In planning any calendar printing project, the most obvious fact to pay attention to is that each calendar is a time-sensitive product with a built-in distribution deadline. For a standard 2014 calendar, if your calendar isn’t in the long run user’s arms earlier than January 1, 2014, they may have already got discovered an alternative. For a non-standard calendar that deadline could also be sooner (eg., a school-year calendar must be in the consumer’s hands close to the beginning of college if it is going to be helpful to them). Working backwards from this absolute deadline can give you a superb timeline for the complete challenge.
How are you getting your calendars into the end consumer’s arms? Are you giving them away? If so, then it should be relatively straight-forward to determine the distribution logistics and decide by what date you will want to have calendars in hand. Or possibly you’re mailing them out to your prospects or members; in that case you simply need to be sure to enable sufficient time for inserting into envelopes, adding a cover letter, addressing and mailing. Or think about having the printer or a local mailhouse deal with mailing the calendars – it is going to in all probability be cheaper and easier for you. Simply be sure to find out from the printer or mailhouse how much additional time they will need and factor it in.
If, on the other hand, you plan to print a calendar and sell it, both as a nonprofit fundraiser or as a profit-making venture, then distribution is a little more complicated. How much time you want for gross sales will depend on your sales strategy. Are you promoting at a neighborhood pageant or other occasion? If so, then that gives you a deadline, but needless to say you may be better off if you happen to can promote at multiple events, in case attendance or sales at one event should not what you expect. Or possibly you are having volunteers promote calendars to friends and family or door-to-door. In that case, it is best to enable at least two weeks, and ideally up to 4 weeks, since volunteers all have their very own different schedules, and a few will want reminders and encouragement.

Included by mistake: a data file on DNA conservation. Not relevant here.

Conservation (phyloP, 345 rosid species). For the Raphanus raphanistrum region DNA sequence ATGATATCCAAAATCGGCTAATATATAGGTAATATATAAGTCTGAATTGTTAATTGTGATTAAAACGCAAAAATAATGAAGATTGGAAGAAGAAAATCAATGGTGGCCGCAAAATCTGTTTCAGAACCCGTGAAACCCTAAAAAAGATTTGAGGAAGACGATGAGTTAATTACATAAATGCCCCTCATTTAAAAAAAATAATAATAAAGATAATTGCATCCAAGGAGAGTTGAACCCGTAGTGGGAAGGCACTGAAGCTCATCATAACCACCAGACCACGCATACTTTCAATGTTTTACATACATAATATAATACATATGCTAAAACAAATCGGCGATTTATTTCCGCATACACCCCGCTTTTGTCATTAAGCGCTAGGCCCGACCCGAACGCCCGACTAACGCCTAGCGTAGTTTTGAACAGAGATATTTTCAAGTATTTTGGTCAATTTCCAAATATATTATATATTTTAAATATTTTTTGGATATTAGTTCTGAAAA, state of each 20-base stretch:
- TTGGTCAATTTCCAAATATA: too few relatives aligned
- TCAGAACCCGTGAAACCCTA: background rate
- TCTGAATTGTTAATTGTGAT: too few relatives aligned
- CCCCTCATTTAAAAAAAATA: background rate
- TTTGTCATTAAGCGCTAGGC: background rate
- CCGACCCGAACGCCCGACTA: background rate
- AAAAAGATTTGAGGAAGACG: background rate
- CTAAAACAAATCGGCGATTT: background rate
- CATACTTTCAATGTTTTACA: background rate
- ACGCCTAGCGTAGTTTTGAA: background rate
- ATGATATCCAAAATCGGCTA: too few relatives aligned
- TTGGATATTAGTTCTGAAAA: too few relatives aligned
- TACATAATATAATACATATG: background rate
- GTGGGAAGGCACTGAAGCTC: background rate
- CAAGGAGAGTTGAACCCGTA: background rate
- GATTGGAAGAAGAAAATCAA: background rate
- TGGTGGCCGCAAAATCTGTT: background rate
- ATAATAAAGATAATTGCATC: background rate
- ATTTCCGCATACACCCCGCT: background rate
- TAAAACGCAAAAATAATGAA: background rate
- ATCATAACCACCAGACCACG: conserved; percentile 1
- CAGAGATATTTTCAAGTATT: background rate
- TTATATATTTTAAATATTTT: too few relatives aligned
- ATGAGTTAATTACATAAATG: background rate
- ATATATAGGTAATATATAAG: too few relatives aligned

When you print a calendar that you simply plan to sell, you must make sure you develop and implement a stable advertising and marketing plan. Advertising doesn’t have so as to add to the overall period of the calendar mission – you possibly can and will start advertising during the planning and production stages of the venture. However, for those who wait to start out advertising and marketing till you have the calendars in hand, then you have to to allow at the least a couple of additional weeks, perhaps more, on your advertising and marketing message to reach the supposed audience and motivate them to buy.
The manufacturing part of a calendar printing challenge starts when you hand off all of the photos, textual content, logos, promoting, etc. to the printer, and the printer turns it into calendar art work for you to approve after which puts it on the press and delivers to you the finished product. Ensure you talk to your printer early on to fins out how long this takes. In our case at Yearbox, it is usually about three weeks (typically sooner you probably have a particular deadline). Should you anticipate last-minute changes or additions, or if you may be proofing by committee, then it is best to most likely allow somewhat extra time – possibly a month in complete – for production.